The reality of AR is mixed
The thing with augmented reality is that no one knows how it will evolve. Remember VRML? Exactly… But there is hope for sure.
The smartphone is the intermediary AR form factor
It is clever we are approaching AR via the smartphone first. This will avoid the Apple Watch launch situation, where people wanted to buy but did not have many reasons why. There were simply very few apps and use cases in general. Smartphone AR will enable developers to explore the possibilities and start creating content. And then, when the iGlass hits the stores, people will say “Finally, I don’t have to hold the phone.” They will be familiar with AR at that point.
AR’s “Instagram moment” will probably come with the glasses, not the smartphone
When you look at all the measurement, painting and zombie AR apps, you see the technology in search of a problem. Similarly, when the iPad came around, the publishers thought they would just port their print magazines’ PDF files to it, and they could call it a day. Well, we now know it took a little more effort than that. In fact, they had to reinvent magazine publishing from the ground up.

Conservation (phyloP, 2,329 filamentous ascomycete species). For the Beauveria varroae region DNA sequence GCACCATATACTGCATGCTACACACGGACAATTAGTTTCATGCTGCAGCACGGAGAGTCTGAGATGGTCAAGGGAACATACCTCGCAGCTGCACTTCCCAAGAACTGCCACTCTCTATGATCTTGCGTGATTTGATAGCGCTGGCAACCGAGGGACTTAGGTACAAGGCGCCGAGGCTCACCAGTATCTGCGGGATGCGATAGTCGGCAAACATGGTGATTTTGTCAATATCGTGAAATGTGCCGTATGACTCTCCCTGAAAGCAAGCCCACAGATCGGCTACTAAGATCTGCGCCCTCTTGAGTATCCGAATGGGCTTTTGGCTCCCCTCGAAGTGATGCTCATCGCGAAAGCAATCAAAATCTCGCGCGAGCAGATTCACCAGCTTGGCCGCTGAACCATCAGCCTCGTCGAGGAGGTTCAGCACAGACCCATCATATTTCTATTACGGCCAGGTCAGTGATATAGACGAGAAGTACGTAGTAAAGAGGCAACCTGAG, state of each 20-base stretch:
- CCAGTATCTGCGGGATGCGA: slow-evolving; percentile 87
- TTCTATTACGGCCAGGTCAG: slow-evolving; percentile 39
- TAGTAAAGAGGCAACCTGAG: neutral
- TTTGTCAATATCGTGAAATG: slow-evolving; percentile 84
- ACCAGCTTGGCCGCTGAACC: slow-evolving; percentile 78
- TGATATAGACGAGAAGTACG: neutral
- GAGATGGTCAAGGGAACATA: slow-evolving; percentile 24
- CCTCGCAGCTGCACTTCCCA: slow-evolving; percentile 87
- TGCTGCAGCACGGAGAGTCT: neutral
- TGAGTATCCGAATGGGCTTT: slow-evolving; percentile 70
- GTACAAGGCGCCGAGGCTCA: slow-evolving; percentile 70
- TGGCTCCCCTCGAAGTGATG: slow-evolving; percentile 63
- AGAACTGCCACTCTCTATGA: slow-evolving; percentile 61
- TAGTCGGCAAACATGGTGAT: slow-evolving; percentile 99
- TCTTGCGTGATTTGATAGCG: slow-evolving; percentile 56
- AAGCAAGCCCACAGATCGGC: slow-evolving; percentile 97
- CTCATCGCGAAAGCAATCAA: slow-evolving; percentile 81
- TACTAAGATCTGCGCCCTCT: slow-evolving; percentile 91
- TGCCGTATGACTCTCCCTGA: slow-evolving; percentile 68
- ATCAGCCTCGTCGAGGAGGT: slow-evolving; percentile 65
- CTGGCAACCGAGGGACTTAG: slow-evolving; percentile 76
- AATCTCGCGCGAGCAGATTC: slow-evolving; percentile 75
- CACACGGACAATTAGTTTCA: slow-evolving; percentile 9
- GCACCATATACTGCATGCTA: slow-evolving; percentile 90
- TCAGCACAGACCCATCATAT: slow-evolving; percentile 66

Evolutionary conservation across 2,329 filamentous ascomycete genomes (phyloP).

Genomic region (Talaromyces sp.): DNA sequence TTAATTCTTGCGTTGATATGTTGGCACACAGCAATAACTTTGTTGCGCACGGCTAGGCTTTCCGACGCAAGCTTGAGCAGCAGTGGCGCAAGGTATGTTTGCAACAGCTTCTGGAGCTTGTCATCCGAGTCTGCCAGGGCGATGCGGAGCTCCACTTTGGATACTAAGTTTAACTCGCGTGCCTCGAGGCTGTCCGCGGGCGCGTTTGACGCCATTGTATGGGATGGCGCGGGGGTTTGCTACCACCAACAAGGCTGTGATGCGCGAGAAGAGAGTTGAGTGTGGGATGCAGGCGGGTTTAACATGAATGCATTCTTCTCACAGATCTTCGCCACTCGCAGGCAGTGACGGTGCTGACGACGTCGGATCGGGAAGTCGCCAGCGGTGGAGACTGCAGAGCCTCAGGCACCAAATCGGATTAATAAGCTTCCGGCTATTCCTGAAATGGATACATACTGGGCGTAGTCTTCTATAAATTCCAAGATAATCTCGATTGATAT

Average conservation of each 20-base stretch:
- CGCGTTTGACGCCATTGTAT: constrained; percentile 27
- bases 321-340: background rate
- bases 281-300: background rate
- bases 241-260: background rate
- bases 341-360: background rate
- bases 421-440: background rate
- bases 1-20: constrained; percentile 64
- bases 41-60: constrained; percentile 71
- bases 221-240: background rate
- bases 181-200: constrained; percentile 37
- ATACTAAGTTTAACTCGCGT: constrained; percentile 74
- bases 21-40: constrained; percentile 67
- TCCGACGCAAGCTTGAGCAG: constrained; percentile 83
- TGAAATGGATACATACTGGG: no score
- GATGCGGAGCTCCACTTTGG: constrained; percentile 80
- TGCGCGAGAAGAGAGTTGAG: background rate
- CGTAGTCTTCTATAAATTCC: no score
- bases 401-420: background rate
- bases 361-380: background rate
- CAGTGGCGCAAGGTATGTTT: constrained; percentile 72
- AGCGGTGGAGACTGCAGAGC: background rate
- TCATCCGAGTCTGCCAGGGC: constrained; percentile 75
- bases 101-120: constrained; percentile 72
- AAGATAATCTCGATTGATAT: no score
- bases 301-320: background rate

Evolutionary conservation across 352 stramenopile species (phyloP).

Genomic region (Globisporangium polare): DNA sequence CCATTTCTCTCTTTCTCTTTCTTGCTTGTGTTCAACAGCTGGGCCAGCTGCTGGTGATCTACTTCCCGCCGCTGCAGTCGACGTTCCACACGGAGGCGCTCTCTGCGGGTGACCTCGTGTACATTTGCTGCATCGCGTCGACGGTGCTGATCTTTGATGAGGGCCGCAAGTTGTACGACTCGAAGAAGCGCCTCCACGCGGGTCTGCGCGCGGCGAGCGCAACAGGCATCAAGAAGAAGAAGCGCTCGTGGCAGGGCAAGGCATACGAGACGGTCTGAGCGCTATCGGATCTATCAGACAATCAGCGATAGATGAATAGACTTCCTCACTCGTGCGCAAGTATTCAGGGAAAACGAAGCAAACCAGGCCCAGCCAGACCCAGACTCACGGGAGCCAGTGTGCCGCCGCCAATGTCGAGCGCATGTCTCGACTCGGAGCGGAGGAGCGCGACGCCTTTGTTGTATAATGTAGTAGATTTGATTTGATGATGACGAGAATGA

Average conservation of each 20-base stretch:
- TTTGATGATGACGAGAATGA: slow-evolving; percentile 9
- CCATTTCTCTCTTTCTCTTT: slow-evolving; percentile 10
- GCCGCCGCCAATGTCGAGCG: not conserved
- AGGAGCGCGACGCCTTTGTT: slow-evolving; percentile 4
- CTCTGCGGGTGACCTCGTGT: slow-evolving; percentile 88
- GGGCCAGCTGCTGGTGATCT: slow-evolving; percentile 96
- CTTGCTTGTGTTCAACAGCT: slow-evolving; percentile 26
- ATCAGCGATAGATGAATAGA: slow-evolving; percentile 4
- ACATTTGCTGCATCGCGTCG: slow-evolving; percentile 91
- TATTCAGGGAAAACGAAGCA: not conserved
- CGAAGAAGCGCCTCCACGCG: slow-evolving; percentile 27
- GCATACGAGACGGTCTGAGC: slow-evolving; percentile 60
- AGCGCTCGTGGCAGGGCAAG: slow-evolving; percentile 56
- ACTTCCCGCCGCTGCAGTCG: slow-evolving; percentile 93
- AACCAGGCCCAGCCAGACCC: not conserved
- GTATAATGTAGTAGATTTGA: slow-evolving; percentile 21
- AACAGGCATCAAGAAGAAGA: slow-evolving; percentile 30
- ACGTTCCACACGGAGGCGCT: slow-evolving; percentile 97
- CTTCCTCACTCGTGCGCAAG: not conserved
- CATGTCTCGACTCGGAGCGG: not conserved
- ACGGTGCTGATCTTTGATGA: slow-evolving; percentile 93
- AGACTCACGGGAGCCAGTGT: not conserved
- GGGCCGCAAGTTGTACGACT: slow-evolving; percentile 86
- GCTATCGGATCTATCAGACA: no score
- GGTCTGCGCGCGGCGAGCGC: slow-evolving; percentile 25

So, the analogy with AR and Instagram stands like this: there were many photo apps until Instagram introduced a mobile native photo app. A small distinction, but enormous consequences. And the same will happen with AR. There will be many apps that just utilize what we have learned on the smartphone until someone comes up with an AR-first use case and experience. The Ikea Place app is somewhat close, but it still feels a bit rough around the edges. It is simply too predictable.
Therefore, an AR-native form factor, aka the “glasses,” is needed for us to realize how much different approach to designing the AR experiences we need to take.
AR is the new user interface. Without a thought leader
Can you imagine Apple launched iOS without presenting a coherent vision for the user interface? There were so many new user interactions, such as finger scrolling. So why is this not happening with AR? Yes, there are Apple’s Human Interface guidelines, but these are surprisingly vague. They are saying “make sure you create a great experience.” But what is a great AR experience? The tabletop game Apple showed us looks more like the PDF-iPad situation. We need more guidance at this stage to open our eyes and think different.
AI might connect the AR dots
In the absence of a thought leader, what if it was the artificial intelligence that would present us with the new use cases? Afterall, this is what AI does. It connects the dots and comes up with unusual solutions as AlphaGo proved.